Kentucky Blog - College

So, about those third downs.

Kentucky, as you might have heard, converted precisely zero of 13 third downs against Louisville. Not exactly the recipe for upsetting a top-10 opponent.

"Drive killers," coach Mark Stoops said.

On those 13 third downs, the Wildcats needed to pick up a combined 89 yards for conversions. They gained 17 of those yards (19 percent), and only three individual plays went for positive yardage. Here's the full list:

3rd-and-4: Raymond Sanders rush for three yards.

3rd-and-1: Jalen Whitlow fumbles.

3rd-and-10: Maxwell Smith pass incomplete to Raymond Sanders.

3rd-and-14: Jonathan George rush for nine yards.

3rd-and-6: Maxwell Smith pass incomplete to Alex Montgomery.

3rd-and-1: Jonathan George rush for zero yards.

3rd-and-3: Raymond Sanders rush for negative-two yards.

3rd-and-5: Maxwell Smith pass incomplete to Javess Blue.

3rd-and-9: Jalen Whitlow pass to Anthony Kendrick intercepted.

3rd-and-4: Jalen Whitlow pass incomplete to Jeff Badet.

3rd-and-9: Jalen Whitlow pass complete to Ronnie Shields for seven yards.

3rd-and-13: Jalen Whitlow pass incomplete to Jojo Kemp.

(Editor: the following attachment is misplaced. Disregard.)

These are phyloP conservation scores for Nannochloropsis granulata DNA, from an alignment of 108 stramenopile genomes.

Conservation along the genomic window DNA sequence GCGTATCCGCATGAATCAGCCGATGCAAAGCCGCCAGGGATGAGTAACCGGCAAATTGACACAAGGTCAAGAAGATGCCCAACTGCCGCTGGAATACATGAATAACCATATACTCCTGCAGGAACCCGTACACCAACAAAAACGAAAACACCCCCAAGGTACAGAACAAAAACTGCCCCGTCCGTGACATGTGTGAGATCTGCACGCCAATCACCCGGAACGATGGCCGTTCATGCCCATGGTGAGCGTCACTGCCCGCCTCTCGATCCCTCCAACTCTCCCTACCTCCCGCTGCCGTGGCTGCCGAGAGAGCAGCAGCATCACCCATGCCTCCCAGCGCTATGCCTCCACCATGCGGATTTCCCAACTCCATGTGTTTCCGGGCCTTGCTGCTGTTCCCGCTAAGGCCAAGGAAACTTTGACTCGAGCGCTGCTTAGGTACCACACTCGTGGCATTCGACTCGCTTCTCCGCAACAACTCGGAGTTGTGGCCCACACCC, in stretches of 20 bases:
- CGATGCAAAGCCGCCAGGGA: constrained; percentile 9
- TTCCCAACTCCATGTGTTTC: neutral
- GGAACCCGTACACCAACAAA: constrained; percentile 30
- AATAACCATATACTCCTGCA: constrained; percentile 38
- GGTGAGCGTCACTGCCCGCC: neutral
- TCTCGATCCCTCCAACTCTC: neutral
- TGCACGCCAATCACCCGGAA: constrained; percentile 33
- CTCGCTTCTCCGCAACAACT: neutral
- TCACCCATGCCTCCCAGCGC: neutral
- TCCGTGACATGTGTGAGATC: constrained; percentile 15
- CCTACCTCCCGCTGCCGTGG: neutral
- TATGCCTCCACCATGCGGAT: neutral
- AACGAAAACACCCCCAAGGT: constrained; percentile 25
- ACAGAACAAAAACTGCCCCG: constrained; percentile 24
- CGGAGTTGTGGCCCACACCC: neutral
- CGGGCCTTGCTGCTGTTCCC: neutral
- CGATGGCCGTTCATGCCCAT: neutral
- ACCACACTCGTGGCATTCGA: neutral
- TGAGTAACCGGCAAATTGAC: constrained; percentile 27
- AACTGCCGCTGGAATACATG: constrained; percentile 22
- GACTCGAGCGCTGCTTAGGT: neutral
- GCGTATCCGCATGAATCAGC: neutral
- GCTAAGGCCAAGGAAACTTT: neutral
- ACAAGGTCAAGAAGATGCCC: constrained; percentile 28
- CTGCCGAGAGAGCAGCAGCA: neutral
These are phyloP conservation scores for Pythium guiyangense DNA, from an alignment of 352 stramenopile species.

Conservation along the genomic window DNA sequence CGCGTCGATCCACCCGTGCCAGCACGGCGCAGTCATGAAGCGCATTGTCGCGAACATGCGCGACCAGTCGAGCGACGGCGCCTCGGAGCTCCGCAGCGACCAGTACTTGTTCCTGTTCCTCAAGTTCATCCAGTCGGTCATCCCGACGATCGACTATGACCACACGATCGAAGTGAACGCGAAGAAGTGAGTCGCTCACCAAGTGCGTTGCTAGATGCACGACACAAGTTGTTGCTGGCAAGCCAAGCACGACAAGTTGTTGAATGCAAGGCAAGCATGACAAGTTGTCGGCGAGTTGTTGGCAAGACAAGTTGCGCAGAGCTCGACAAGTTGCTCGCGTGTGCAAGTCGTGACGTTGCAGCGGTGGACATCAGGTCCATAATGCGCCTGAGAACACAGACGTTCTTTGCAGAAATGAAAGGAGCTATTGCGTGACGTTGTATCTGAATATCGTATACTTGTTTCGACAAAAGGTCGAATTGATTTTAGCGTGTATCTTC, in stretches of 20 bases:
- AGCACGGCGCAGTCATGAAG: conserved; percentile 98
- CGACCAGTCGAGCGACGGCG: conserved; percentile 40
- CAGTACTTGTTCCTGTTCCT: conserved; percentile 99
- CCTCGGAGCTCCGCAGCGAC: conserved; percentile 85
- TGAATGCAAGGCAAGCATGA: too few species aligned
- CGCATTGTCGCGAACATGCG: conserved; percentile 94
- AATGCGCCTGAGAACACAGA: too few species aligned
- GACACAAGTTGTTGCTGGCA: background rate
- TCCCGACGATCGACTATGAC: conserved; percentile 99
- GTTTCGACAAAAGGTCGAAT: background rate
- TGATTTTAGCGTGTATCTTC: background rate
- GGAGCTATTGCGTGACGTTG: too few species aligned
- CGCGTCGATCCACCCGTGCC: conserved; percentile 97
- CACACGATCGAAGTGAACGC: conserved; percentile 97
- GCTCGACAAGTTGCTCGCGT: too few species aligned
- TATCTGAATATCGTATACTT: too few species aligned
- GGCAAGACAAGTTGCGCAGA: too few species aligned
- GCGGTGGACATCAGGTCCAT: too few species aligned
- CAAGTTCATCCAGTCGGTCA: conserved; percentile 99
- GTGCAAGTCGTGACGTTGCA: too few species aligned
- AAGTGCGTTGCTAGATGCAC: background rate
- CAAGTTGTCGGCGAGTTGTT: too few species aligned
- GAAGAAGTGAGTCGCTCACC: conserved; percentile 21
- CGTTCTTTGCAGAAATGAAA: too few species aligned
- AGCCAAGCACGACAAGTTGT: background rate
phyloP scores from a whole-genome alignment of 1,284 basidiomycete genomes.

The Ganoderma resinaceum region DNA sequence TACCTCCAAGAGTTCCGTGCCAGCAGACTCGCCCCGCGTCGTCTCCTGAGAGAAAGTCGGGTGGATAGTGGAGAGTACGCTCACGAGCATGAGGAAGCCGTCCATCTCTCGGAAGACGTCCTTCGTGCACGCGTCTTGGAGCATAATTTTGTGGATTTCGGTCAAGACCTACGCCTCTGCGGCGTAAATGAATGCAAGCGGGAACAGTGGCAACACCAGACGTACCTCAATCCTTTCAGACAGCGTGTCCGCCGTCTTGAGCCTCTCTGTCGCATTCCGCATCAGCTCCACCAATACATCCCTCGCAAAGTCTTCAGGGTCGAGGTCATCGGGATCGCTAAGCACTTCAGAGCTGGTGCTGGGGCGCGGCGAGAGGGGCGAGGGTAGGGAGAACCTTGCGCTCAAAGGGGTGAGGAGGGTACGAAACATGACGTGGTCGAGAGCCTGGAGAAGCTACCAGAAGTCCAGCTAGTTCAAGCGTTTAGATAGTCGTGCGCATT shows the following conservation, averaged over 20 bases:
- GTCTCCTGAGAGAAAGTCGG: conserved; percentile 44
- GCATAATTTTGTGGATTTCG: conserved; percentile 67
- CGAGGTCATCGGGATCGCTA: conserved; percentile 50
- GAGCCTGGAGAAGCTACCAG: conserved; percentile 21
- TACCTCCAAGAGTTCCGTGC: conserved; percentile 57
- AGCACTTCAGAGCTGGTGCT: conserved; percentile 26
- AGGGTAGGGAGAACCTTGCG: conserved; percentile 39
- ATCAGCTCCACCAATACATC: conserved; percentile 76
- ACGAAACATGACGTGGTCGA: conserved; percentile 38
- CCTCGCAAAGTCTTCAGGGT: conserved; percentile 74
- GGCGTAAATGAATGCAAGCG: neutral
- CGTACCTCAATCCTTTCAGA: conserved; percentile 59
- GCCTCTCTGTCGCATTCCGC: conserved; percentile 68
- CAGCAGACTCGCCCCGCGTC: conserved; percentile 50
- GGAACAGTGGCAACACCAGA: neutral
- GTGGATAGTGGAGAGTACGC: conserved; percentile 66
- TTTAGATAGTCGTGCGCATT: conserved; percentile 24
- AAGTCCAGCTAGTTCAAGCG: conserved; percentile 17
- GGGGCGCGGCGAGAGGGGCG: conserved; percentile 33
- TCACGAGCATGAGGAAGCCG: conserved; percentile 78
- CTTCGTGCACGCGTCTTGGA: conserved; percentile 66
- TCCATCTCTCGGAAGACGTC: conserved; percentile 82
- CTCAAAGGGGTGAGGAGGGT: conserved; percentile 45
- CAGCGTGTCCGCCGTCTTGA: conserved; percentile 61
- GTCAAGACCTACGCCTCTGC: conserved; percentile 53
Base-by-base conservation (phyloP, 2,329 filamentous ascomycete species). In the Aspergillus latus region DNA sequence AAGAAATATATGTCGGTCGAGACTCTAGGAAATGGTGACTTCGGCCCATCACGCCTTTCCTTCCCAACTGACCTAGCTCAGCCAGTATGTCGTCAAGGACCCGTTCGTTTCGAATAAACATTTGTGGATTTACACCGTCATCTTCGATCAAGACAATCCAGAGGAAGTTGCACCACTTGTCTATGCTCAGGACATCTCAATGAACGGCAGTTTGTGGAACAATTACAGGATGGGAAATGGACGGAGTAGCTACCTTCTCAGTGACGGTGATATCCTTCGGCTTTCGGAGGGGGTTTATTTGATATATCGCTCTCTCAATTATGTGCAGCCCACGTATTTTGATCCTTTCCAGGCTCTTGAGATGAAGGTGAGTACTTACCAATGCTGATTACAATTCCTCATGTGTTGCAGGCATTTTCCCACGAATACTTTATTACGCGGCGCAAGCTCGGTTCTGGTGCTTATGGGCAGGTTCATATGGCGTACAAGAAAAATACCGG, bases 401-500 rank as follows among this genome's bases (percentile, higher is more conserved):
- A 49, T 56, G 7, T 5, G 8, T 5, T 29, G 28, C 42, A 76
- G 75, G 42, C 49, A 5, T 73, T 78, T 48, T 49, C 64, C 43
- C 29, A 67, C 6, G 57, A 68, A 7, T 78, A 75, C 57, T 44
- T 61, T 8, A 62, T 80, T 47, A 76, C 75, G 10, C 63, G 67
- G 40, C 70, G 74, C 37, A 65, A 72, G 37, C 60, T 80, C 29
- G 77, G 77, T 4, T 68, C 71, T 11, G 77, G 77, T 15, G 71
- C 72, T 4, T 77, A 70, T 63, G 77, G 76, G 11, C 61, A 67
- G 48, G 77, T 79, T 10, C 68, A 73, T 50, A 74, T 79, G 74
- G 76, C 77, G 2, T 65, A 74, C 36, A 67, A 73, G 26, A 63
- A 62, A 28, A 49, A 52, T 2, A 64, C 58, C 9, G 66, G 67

3rd-and-10: Jalen Whitlow pass incomplete to Ronnie Shields.

The failures were mostly, I think, a lack of execution. Four of those passes were dropped (although not every one would have been a guaranteed first down). Two of them were turnovers. Kentucky just didn't give itself much of a chance when it needed to.

"We were poor on third downs," offensive coordinator Neal Brown said. "No question about it. I can't even give you a brief argument about that."

Brown knows third down. His teams at Texas Tech were among the best in the nation at converting, and his worst third-down game there was 3-of-13, which happened twice.

But Brown was more concerned about the downs that set up those third-down struggles.

UK faced, on average, 6.8 yards to convert those third downs. That's untenable, especially for an offense that's still searching for an identity.

"Where we lost was on first down," Brown said. "... And we had a couple second-and-shorts where we didn't make plays. That hurt us as much or more as third down."

On first downs, Brown has set a season-long goal of gaining four or more yards half the time. Against Louisville, 13 of 26 first-down plays hit that mark -- but of those 13, five got first downs on their own. So you could put it this way, if you're thinking about it from the perspective of setting up successful third downs: eight of 21 plays (38 percent) gained the desired yardage.

And UK faced three second-and-one or second-and-two situations. They didn't pick up the first on any of them (one Maxwell Smith incompletion, one Jonathan George run, one Raymond Sanders run). It's almost unacceptable to not be able to pick up two yards in two tries.

"There were times when things were rolling a little bit," Smith said of the failed conversions. 'Just certain plays, just one guy wasn't executing right. And that's all it takes."

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